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Peri-natal Egg and Milk Allergen Exposure in Relation to Tolerance or Allergic Sensitisation to Food in Infancy


This research project will investigate maternal exposure to dietary egg and milk during pregnancy and lactation and its role in the immune outcome of infants.

<p>This project proposes to build on results obtained from previous and current FSA-funded projects, to investigate the role of exposure (dose and route) of offspring at genetic risk of atopy to allergen during fetal development and/or breastfeeding in the development of food allergy.

<p>Furthermore, by using a combination of exposure data and measurement of immunological responsiveness at birth, this project will determine if it is possible to predict (i) children who will not develop food allergy, (ii) children who will develop transient food allergy, and (iii) children who will develop persistent allergy. As such, future therapeutic (including dietary) intervention can be designed to modify the outcome.

More information

There has been a five-fold increase in the general prevalence of IgE-mediated allergic diseases in developed countries such as the UK over the last 30 years and numerous hypotheses have been proposed to explain this. Food allergies are frequently the first manifestation of atopic disease and affect 6-8% of infants in the first three years of life.

<p>Much evidence points to early life as a critical time during which exposure to allergens and programming of immunologic development and function occurs, followed only months or even years later by the onset of disease.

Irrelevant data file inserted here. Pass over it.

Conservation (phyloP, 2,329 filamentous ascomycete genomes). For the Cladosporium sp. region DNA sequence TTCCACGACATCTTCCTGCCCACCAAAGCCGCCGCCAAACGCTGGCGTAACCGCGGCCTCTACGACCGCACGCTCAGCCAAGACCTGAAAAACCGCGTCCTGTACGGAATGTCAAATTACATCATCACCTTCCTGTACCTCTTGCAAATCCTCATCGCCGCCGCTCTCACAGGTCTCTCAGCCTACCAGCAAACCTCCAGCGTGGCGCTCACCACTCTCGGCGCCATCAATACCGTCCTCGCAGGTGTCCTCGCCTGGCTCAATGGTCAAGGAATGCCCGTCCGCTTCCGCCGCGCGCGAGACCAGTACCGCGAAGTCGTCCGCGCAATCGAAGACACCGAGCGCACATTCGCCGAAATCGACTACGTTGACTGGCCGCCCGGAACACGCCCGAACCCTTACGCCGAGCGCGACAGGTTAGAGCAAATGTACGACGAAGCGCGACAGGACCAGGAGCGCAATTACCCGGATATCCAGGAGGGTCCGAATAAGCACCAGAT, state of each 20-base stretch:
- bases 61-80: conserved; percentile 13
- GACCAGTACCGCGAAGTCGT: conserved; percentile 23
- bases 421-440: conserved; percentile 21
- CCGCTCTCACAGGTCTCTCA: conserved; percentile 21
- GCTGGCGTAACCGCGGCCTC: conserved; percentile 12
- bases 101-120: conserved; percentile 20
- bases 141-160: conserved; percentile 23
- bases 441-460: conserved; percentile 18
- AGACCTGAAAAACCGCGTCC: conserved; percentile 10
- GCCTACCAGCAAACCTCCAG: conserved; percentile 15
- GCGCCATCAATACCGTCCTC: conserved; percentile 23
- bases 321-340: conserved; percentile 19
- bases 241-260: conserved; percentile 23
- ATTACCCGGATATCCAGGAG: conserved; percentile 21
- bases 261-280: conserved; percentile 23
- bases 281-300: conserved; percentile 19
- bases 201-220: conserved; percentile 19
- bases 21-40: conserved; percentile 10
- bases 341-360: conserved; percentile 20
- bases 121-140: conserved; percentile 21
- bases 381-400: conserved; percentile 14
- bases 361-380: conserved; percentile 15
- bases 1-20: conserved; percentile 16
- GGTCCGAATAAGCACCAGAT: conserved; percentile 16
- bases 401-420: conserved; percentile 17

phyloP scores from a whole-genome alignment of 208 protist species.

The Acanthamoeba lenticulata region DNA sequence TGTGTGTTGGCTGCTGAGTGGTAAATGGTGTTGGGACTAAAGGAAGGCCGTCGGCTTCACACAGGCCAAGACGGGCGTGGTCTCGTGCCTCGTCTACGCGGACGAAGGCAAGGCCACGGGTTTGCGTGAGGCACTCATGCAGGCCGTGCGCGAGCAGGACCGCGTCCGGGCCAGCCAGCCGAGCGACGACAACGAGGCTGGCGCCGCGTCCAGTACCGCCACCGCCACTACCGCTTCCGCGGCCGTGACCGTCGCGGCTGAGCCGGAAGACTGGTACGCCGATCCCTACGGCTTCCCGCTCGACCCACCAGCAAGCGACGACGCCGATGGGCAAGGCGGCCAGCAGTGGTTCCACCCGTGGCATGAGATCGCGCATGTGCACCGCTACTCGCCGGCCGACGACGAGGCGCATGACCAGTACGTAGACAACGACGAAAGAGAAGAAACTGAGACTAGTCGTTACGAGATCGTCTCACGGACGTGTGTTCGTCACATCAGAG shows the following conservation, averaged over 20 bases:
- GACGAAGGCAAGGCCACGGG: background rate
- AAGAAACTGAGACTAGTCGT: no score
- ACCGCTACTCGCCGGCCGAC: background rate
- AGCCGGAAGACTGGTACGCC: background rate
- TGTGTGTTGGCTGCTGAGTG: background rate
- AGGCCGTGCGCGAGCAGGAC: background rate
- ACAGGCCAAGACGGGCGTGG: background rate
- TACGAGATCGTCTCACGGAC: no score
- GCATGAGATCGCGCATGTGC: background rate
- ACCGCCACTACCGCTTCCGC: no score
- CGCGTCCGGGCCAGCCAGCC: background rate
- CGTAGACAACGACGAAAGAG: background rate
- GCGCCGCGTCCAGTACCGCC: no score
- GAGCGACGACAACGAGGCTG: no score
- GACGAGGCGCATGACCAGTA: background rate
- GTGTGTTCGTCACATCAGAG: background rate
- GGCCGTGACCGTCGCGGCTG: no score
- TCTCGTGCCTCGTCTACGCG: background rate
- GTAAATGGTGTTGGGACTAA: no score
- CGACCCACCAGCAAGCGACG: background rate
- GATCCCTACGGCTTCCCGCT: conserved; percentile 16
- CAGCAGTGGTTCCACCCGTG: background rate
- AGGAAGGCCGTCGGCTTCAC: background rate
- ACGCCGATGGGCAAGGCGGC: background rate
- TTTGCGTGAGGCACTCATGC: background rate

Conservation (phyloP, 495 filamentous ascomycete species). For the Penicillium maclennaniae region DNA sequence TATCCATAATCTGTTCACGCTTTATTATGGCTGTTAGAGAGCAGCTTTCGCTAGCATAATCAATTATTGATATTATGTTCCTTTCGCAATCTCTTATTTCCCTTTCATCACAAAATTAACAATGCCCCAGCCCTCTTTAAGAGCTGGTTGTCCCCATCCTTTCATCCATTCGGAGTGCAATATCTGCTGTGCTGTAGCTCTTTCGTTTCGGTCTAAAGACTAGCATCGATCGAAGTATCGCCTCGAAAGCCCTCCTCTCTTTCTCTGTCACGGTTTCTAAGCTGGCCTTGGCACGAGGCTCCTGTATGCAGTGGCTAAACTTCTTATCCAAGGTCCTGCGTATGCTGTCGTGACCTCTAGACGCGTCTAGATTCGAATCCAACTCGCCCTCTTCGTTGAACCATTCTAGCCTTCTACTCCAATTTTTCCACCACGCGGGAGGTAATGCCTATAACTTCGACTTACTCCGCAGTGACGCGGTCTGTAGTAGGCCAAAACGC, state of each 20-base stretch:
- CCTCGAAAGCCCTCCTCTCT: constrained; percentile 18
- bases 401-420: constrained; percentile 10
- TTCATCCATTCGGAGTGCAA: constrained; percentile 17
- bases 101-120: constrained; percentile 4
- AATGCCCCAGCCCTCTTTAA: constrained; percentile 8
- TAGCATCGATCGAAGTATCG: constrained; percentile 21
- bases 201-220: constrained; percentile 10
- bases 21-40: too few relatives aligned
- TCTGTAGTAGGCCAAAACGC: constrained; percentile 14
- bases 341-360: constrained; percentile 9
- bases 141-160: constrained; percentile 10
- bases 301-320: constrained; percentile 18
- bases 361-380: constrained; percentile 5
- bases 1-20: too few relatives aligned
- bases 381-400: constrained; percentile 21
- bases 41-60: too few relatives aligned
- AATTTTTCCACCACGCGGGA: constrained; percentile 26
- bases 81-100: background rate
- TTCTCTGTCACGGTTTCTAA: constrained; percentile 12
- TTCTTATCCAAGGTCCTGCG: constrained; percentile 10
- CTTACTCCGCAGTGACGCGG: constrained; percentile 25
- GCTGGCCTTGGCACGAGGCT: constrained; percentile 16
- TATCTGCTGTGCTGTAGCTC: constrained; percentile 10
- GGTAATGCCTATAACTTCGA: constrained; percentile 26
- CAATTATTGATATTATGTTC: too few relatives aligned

<p>The risk factors associated with the development of an allergic response to food allergens in infancy have not been identified and the mechanisms underlying resolution of allergy are not understood. Why some infants have transient disease while others suffer persistent food allergy and even go onto develop aeroallergen sensitive hayfever/asthma remains unknown.

<p>The impact of allergen dose and route of exposure during fetal life and early infancy on the development of allergy is unresolved. Data from a previous FSA-funded study, T07005, indicate that either high or low levels of exposure to ovalbumin ante-natally (determined by maternal specific IgG levels) are associated with a non-atopic phenotype of the infant.

<p>Find more about this project and other FSA food safety-related projects at the <a href="; target="_blank">Food Standards Agency Research webpage</a>.

University of Southampton
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